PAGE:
4 February 2018

Mozambique: Prime Minister Urged Teachers to Avoid Corruption

Maputo — Mozambican Prime Minister Carlos Agostinho do Rosario on Friday called on the country's teachers to avoid corrupt practices, so as not to compromise the quality of education.

He was speaking at the opening of a new secondary school in Rotanda, in Sussundenga district, in the central province of Manica, which coincided with the start of the 2018 school year.

The education statistics show that the number of pupils in primary and secondary schools has grown by 6.8 per cent, from 7,243,965 in 2017 to 7,734,623 at the start of this year. They will be taught by 141,136 teachers.

Over the same period, the number of primary schools has grown by two per cent, from 12,498 to 12,732. There has been a five per cent increase in the number of secondary schools, rising from 537 in 2017 to 567 this year.

Rosario called on all Mozambican citizens to distance themselves from all damaging phenomena that could undermine the quality of education.

“Corruption is a reality and the education sector is not foreign to this”, he said. “It is an evil that undermines the country's development. It is urgent that we all take part in the fight against this evil”.

It was up to each and every citizen to say “no to corruption!”, he declared. Teachers, as educators, should never be involved in illicit practices.

But some teachers, he continued, instead of teaching, preferred to sell examination results. “They have to be denounced and punished”, Rosario insisted, calling on parents and guardians to join the struggle to root out corruption from the schools.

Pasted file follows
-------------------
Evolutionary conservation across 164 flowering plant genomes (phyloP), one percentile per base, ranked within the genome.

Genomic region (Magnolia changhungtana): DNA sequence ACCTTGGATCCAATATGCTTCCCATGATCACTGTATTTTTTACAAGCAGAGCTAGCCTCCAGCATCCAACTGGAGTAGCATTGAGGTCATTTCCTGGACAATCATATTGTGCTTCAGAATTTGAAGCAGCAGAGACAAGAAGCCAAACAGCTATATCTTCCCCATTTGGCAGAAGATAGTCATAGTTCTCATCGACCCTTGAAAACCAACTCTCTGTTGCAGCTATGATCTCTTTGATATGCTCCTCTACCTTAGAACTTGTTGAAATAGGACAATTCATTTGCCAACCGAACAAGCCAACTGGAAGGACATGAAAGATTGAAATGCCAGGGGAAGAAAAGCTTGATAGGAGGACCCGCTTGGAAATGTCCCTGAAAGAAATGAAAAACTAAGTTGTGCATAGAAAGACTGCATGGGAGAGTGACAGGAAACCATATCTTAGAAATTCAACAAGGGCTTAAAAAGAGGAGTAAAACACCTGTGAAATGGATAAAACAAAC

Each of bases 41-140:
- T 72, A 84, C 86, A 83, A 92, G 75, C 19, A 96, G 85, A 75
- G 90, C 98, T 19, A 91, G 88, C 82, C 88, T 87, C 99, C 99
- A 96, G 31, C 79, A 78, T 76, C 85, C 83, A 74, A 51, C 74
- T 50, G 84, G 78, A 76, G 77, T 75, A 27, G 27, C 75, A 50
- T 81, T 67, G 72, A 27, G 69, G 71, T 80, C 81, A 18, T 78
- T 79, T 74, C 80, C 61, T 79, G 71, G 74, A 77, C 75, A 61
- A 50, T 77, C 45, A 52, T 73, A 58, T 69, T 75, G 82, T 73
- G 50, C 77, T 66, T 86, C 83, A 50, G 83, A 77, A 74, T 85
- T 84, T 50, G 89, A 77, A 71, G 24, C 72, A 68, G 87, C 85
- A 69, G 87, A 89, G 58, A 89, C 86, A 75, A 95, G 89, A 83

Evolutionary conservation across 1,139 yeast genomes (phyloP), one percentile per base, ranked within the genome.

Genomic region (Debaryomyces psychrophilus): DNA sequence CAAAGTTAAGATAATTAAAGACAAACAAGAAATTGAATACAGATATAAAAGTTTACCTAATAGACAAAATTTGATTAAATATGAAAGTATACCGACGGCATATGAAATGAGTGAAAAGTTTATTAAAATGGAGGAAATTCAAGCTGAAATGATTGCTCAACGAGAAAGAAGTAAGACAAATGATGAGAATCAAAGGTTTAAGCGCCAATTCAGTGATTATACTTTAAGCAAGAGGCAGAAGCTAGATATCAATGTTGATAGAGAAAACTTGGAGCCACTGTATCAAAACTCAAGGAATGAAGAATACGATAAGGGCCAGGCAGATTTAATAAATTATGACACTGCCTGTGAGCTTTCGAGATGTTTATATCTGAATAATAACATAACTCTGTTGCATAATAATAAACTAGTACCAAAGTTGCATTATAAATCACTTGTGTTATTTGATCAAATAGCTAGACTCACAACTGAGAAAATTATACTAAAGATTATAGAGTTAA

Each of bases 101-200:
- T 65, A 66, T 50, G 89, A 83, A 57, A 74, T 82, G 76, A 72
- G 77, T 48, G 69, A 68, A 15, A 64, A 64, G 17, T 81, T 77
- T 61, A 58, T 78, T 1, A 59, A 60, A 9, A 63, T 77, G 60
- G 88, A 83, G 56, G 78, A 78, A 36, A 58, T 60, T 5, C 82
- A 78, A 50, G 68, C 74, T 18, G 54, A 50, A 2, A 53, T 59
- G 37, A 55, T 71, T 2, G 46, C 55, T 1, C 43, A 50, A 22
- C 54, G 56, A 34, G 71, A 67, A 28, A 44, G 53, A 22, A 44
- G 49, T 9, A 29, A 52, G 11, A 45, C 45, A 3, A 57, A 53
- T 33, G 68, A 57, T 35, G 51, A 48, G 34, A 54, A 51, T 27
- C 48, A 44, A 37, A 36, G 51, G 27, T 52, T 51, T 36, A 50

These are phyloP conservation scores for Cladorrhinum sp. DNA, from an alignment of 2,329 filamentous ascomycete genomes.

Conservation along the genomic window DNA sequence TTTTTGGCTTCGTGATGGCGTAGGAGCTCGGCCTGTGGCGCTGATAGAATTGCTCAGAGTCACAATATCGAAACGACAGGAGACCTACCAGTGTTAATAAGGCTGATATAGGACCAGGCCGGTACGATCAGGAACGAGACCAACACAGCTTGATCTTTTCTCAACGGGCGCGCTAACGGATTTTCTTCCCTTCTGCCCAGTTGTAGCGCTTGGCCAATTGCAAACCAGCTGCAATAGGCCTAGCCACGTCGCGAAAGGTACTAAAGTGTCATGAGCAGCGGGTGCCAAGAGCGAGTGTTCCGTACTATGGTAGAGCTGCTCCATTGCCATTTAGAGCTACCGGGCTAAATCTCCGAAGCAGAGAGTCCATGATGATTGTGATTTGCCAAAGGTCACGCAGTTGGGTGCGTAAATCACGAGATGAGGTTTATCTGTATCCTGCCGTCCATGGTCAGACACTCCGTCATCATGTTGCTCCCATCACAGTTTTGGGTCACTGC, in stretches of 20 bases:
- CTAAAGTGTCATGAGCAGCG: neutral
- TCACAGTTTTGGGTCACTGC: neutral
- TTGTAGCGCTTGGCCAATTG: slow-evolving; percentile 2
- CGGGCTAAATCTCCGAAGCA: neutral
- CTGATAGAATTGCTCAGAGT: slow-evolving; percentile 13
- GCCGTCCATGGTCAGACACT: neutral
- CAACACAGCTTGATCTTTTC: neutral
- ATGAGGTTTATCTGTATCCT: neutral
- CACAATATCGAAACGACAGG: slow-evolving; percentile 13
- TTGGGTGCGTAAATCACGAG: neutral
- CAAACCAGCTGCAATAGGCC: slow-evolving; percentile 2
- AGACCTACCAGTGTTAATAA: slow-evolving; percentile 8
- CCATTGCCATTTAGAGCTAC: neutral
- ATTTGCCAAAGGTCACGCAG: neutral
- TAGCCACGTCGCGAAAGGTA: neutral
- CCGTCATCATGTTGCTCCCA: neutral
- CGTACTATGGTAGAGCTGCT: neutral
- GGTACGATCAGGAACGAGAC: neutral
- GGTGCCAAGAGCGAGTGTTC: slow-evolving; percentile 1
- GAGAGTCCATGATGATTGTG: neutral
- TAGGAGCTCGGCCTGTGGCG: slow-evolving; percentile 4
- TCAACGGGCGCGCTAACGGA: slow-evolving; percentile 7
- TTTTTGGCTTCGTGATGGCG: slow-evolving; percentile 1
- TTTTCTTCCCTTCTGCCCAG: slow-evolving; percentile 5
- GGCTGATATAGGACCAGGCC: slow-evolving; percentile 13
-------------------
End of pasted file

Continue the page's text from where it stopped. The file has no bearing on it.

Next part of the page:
The development of human capital is crucial for the growth of Mozambique, said the Prime Minister. Hence the government intended to continue prioritizing education as one of the pillars of the country's development.

The Education Ministry, he continued, is pressing ahead with initiatives to build, rehabilitate and equip schools. The opening of new schools would reduce the number of pupils studying in the open air, and also cut the distances that many pupils have to travel to reach their nearest school.

“These are efforts that will help improve the quality of education”, said Rosario. “We cannot have the results we desire, if we do not have improved facilities. We want to end the situation where, after they have concluded primary education, children have to walk long distances to reach a secondary school”.

The Rotanda Secondary School that Rosario inaugurated is an example of this policy. There has never been a secondary school in this locality before. It has 12 classrooms, an administrative block, a library, a sports field, laboratories, a computer room, bathrooms, a school canteen and houses for the teachers. 632 pupils are enrolled in the school for the 2018 academic year.

The school cost 75 million meticais (about 1.24 million dollars), entirely financed by the Mozambican state budget.

“The school is entirely yours”, Rosario told his audience. “So it is important that you conserve it. When you use it, think about the future generations, since this school is to alleviate the sufferings of the children of today and of tomorrow”.

Mozambique

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